June 26, 2011
June 26, 2011
June 29, 2011
22.578.1 - 22.578.3
Engineering Children's Literature: Development of an engineering storybook for young children While the notions of doctor, teacher and firefighter are ubiquitous in young literature,there is a lack of engagement about engineering (Holbrook et al., 2008). Picture books are acompelling medium for introducing concepts to children at a young age. Story books have theability to present new information, increase stimulation of the imagination, and deliver messagesboth moral and social. In a school setting, story books have been shown to impactkindergartener’s mathematical achievement when produced in tandem with a mathematics unit(Keat & Wilburne, 2009). However, there have been little to no studies regarding the impact ofengineering literature (Holbrook et al., 2008). This could potentially be affected by the lack ofchildren’s books on the subject. Distributing correct messages about engineering to a younger age group may assist indeveloping a stronger perception of engineering further down the line (NAE, 2002). A marketinganalysis of engineering showed that targeted audiences weren’t familiar with engineering (NAE,2008). They piloted several different taglines to market engineering, such as “engineers shapeour world” and “engineers breathe life into ideas and make them reality”. However, some of thetaglines were found to be more relatable to targeted audiences, such as women andunderrepresented minorities, than others. Appropriate informal messages for young childreninclude: what engineering is, what an engineer does (in terms of occupation), many types ofengineering exist, engineering is all around, and anyone can be an engineer with the propertraining (diversity). This poster will illuminate the process of writing a children’s book on engineering. Byincreasing the number of available children’s books on engineering, with age appropriate andapproved messages, it may increase the early positive exposure of engineers and/or engineeringto young children.ReferencesHolbrook, A., Panozza, L., and E. Prieto (2008). Engineering in Children’s Fiction – Not a Good Story? International Journal of Science and Mathematics Education 7: 723-740.Keat J.B., and J.M. Wilburne. The impact of storybooks on kindergarten children’s mathematical achievement and approaches to learning. US-Chine Education Review 6(7): 61-67.NAE (National Academy of Engineering), (2002). Raising public awareness of engineering.. Washington, D.C.: The National Academies Press.NAE (National Academy of Engineering), (2008). Changing the conversation: Messages for improving public understanding of engineering. Washington, D.C.: The National Academies Press.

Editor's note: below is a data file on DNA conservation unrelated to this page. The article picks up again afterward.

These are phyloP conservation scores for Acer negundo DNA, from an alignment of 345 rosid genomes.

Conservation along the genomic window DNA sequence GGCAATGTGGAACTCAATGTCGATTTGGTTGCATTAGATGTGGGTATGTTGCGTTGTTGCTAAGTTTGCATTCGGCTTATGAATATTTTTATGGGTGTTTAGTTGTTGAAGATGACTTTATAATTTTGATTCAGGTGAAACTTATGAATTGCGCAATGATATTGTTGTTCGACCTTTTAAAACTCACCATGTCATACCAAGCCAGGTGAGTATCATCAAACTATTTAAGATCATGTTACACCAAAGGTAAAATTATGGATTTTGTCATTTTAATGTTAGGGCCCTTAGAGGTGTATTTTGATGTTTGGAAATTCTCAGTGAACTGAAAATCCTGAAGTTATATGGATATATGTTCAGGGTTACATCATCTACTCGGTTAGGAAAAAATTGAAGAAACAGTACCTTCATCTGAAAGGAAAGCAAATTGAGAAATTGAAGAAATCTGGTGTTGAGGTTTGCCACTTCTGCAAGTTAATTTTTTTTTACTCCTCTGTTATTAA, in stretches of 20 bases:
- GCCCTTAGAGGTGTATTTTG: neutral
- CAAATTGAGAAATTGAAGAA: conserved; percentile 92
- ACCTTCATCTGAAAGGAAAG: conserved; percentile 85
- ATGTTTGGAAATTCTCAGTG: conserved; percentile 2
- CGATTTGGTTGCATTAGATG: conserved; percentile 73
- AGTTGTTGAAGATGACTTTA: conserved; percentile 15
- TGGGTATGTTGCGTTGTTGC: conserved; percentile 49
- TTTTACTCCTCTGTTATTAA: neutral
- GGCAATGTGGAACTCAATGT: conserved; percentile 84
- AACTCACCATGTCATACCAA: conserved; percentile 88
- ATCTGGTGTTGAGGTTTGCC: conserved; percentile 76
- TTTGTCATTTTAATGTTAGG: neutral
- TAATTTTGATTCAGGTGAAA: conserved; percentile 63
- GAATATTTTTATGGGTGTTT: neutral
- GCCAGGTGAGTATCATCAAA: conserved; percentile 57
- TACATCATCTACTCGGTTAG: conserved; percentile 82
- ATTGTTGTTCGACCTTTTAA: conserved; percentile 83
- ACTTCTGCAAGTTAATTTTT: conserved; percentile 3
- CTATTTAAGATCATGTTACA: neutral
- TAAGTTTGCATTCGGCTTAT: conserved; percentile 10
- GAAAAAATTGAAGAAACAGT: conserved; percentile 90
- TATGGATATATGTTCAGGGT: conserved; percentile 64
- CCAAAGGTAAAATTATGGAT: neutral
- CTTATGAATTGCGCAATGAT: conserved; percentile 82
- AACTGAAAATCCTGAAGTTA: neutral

Dorie, B. L., & Cardella, M. E. (2011, June), Engineering Children's Literature: Paper presented at 2011 ASEE Annual Conference & Exposition, Vancouver, BC. 10.18260/1-2--17859
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